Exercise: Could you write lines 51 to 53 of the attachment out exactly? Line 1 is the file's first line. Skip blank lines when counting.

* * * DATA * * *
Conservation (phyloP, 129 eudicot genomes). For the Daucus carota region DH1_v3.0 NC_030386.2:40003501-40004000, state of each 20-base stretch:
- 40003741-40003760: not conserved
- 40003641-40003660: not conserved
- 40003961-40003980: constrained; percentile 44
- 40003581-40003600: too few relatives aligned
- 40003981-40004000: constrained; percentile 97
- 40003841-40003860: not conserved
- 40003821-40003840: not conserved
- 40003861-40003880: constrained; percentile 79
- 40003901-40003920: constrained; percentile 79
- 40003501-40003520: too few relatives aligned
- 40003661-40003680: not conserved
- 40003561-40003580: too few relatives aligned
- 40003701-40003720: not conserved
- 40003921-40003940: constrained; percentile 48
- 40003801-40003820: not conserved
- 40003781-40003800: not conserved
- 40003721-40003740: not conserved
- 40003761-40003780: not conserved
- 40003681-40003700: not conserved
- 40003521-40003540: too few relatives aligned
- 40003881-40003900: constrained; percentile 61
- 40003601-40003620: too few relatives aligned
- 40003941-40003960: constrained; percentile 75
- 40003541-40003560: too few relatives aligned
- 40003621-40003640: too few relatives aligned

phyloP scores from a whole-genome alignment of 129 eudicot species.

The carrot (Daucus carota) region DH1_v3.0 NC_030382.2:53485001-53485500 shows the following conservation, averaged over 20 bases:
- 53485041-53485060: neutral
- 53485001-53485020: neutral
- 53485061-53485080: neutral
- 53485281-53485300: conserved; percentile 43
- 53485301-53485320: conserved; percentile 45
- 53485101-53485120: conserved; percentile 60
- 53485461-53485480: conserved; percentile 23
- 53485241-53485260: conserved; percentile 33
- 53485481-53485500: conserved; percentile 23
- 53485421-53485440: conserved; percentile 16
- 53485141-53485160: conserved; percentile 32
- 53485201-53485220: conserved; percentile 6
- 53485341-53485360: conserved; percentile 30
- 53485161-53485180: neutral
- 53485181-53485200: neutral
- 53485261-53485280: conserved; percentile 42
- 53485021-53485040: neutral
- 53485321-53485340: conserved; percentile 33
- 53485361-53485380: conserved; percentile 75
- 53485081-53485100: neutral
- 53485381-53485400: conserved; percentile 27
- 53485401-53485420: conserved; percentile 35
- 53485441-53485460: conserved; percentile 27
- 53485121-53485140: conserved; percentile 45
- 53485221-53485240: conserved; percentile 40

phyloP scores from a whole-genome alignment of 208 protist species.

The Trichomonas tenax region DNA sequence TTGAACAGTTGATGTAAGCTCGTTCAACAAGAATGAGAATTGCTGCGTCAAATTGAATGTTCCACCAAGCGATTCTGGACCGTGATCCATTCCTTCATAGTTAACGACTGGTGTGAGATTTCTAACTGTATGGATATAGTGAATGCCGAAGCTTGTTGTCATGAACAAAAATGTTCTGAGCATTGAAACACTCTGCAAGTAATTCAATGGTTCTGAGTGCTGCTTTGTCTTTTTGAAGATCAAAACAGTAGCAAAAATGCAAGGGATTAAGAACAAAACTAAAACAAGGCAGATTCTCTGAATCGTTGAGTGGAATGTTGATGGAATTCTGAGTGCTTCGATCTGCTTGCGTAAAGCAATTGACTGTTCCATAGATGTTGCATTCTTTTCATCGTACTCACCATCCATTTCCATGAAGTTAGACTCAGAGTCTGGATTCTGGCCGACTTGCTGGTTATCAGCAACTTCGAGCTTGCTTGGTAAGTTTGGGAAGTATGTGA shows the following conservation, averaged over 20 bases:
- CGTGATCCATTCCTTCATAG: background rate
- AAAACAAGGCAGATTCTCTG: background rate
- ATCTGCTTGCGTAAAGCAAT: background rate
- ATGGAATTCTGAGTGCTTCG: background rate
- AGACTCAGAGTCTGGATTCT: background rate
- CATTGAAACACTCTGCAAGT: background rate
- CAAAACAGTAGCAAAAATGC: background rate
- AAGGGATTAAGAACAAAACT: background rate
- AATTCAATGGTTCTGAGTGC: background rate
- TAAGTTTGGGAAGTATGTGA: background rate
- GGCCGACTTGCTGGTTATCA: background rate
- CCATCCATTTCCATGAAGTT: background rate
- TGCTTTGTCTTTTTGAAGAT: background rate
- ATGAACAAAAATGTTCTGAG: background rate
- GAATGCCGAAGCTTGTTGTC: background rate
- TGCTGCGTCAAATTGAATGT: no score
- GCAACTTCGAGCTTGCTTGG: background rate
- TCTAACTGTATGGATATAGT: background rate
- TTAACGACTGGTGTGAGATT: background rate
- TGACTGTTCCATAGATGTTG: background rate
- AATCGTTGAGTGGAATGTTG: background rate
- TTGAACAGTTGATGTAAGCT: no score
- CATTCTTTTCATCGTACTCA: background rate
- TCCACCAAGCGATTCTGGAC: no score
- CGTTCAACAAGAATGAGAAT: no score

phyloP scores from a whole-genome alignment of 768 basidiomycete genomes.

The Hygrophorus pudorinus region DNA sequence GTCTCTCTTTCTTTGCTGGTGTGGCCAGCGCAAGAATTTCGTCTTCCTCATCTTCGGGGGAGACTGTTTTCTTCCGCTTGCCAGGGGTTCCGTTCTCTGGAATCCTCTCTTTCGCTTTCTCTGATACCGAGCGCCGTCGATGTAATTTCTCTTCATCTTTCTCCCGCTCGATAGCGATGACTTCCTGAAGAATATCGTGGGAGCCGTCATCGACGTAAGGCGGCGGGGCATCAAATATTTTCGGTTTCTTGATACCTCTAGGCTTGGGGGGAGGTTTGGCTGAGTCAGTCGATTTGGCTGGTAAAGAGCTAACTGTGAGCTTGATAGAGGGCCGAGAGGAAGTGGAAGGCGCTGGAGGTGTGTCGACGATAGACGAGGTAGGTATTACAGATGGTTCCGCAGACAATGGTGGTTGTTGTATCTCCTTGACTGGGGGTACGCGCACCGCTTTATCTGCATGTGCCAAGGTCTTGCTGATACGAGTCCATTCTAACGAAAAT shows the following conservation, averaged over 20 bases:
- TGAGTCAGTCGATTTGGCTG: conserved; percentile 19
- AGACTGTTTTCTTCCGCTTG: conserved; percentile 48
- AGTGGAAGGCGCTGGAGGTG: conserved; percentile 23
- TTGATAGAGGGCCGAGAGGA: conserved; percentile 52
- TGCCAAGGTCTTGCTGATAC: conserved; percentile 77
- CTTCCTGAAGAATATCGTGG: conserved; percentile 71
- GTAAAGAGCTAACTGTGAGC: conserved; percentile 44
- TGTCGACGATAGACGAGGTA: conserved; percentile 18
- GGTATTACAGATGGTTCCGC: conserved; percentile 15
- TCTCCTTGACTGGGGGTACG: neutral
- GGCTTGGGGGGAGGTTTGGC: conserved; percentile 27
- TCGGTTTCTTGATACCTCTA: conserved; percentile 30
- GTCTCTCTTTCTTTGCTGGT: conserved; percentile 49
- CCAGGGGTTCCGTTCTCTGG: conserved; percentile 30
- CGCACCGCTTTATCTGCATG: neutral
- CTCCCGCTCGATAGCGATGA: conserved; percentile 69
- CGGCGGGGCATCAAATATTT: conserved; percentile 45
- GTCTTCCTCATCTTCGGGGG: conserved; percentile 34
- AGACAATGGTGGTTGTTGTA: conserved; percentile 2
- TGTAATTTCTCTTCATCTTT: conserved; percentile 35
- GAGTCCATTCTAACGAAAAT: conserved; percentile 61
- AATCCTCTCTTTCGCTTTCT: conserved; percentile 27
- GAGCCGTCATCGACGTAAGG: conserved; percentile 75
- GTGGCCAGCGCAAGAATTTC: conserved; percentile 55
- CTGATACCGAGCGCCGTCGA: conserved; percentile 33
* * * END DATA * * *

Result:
- 53485441-53485460: conserved; percentile 27
- 53485121-53485140: conserved; percentile 45
- 53485221-53485240: conserved; percentile 40